Thursday, February 24, 2011

The Homeless Problem




An excellent post from Survival Guide to Homelessness:


It has been said before, but it is worth repeating: the homeless problem is the problem the housed have with the homeless.

I was just reading a terrific little blog item about a kid in Washington that had managed to set himself up as a computer consultant using a Starbucks wifi network while homeless. When Starbucks was closed, he spent the night at Kinko's. He scrounged for food and computer equipment. He worked for tips. He kept himself very clean. He surfed the internet for girls. In short, he had created a lifestyle. The blogger who was writing about him gave him a substantial amount of money hoping he would change his life. Of course, he couldn't understand why the wifi kid spent it on computer equipment.

The blogger couldn't understand it because he refused to acknowledge that this man had a legitimate and sustainable lifestyle. When given money, he reinvested it in that lifestyle, as any responsible, reasonable person does. The blogger was angry at him. Why, oh why, didn't he struggle to get a home? The man was already home.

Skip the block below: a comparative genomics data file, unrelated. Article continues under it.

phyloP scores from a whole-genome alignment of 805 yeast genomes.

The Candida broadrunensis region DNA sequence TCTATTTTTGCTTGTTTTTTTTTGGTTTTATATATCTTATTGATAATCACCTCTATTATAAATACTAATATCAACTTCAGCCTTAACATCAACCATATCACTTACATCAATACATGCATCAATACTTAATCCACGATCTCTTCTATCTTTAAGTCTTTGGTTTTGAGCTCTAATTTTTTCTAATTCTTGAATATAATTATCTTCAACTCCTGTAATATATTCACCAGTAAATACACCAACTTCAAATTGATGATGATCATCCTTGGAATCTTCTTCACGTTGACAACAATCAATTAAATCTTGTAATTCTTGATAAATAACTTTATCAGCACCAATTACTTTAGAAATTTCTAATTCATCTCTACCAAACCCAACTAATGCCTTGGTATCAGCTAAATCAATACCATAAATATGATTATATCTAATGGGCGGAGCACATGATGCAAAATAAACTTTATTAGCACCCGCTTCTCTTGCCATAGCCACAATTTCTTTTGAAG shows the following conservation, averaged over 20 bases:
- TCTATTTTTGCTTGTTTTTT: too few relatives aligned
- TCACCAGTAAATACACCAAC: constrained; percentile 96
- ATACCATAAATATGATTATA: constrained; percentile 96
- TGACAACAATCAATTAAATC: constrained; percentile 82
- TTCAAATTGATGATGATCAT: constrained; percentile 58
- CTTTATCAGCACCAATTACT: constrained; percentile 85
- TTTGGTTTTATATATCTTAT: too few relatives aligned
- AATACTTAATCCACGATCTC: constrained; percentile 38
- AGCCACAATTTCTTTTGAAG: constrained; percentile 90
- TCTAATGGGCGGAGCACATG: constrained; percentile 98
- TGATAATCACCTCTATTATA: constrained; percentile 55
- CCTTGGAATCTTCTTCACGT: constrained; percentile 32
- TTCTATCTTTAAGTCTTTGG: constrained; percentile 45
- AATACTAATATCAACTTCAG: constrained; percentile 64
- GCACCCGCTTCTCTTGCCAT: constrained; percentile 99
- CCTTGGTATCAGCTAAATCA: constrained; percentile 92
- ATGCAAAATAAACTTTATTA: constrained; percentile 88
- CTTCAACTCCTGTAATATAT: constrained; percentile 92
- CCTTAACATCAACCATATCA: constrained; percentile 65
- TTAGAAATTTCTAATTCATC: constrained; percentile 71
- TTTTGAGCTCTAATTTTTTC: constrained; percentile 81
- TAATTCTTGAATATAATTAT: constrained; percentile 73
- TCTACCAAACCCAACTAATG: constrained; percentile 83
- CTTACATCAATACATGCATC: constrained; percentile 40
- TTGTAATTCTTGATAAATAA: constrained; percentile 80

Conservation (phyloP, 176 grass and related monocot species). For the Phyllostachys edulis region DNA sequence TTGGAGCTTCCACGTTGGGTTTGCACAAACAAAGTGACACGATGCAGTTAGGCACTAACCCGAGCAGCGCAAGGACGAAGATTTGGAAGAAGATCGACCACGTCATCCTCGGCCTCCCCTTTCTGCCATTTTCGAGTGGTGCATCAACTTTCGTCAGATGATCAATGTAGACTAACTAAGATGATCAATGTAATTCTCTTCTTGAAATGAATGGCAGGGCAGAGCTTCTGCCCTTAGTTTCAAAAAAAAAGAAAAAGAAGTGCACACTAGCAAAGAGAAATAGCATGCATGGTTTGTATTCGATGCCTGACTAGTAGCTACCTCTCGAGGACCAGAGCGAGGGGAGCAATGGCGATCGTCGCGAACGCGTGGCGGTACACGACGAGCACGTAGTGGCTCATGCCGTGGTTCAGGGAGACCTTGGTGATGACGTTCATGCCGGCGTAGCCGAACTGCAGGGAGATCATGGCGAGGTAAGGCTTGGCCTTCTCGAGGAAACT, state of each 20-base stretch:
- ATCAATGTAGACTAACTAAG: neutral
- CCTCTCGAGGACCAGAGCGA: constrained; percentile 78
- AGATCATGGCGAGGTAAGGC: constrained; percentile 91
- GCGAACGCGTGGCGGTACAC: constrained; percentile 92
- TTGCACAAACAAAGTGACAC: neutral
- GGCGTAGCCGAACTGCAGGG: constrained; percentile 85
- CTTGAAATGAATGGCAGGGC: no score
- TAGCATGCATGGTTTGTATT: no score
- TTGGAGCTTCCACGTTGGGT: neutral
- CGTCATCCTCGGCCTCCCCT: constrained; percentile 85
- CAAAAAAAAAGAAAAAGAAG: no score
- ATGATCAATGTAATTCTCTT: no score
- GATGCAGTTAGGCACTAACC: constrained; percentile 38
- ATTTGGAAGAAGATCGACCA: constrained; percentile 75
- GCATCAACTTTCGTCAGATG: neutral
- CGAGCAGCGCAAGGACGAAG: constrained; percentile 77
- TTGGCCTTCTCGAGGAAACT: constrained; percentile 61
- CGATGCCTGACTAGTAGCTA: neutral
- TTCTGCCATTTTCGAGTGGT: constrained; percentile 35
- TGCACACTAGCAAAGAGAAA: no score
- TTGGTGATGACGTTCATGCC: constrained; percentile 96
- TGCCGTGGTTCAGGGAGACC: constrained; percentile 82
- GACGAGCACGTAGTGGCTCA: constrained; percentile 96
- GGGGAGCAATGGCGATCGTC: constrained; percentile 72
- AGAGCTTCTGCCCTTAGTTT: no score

Homelessness changes you. So does having a house. Your priorities become the priorities of the extant lifestyle. What you do with money has much to do with how you are living. All lifestyles are investments, and we continue to add resources in an effort to improve their performance. Abandoning a lifestyle is something we never do without a serious push. Once a lifestyle is comfortable, why should it be abandoned?

This is another reason that charity is so unsavory. It comes from a position of superiority. The charitable feel they have a right to determine the goals, purposes, and uses of their charity. It lacks dignity. I don't mean for the recipient. I mean it is not dignified to try to direct the lives of others, to be so involved in the details of other lives. It's a failure to understand boundaries.

2 comments:

Edward Morris said...

Spoken like a *true* Christian... I have met four or five... Excellent, excellent writing.

chris said...

Powerful sentiments, thank you